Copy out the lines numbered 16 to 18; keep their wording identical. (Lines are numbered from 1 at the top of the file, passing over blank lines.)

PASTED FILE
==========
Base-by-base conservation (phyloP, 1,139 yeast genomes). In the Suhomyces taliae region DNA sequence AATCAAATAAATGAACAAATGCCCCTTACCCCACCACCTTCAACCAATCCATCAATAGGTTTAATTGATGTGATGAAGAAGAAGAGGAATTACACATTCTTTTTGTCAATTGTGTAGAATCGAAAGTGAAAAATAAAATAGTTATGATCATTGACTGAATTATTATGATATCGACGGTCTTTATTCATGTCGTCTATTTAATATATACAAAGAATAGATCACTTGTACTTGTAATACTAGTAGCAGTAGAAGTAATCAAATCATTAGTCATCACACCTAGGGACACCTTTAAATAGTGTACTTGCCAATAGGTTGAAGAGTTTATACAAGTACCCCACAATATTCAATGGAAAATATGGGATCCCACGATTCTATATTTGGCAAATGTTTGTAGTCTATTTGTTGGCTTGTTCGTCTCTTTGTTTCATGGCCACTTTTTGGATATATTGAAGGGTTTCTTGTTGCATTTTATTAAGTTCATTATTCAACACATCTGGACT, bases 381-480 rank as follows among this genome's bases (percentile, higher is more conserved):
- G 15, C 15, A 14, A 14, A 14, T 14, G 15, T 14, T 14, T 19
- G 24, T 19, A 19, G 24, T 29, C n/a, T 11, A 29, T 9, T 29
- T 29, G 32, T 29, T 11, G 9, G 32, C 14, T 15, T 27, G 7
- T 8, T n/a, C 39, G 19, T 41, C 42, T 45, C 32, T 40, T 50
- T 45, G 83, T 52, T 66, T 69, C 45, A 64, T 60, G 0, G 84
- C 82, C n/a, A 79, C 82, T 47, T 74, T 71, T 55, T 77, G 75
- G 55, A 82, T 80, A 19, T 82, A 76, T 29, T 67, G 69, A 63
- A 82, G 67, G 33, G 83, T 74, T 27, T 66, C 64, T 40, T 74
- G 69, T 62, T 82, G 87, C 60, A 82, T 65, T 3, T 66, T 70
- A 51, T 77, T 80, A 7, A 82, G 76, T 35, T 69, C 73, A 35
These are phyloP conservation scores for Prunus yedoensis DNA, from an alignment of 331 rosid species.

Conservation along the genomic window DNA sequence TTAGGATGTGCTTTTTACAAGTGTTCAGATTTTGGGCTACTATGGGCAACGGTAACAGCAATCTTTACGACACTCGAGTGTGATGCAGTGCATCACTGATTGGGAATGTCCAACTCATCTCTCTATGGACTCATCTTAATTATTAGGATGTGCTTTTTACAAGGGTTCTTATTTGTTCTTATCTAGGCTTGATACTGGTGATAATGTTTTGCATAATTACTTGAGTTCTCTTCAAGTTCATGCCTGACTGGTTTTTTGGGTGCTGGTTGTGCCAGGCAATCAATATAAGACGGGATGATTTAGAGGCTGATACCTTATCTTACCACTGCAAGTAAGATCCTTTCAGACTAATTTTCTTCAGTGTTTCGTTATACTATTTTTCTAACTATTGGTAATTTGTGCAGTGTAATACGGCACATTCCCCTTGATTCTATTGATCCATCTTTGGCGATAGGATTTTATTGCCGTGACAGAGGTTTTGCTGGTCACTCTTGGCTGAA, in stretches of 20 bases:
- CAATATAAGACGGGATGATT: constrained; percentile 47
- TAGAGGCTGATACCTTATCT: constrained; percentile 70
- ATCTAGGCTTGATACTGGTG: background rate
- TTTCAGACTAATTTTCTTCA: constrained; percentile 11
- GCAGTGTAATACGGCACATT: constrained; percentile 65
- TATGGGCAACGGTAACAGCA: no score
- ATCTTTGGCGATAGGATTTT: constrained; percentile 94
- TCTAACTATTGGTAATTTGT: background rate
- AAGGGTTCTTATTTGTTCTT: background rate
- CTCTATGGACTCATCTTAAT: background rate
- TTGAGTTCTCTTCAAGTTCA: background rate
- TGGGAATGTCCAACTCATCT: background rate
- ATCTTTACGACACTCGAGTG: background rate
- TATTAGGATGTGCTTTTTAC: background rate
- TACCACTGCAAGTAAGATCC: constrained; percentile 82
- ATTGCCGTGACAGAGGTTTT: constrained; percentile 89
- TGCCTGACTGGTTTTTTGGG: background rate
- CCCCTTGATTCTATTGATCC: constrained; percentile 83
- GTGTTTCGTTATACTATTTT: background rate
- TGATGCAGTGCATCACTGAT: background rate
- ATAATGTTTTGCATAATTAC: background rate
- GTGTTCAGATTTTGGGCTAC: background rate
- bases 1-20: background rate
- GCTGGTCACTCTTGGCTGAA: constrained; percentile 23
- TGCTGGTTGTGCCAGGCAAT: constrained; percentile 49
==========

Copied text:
- ATCTAGGCTTGATACTGGTG: background rate
- TTTCAGACTAATTTTCTTCA: constrained; percentile 11
- GCAGTGTAATACGGCACATT: constrained; percentile 65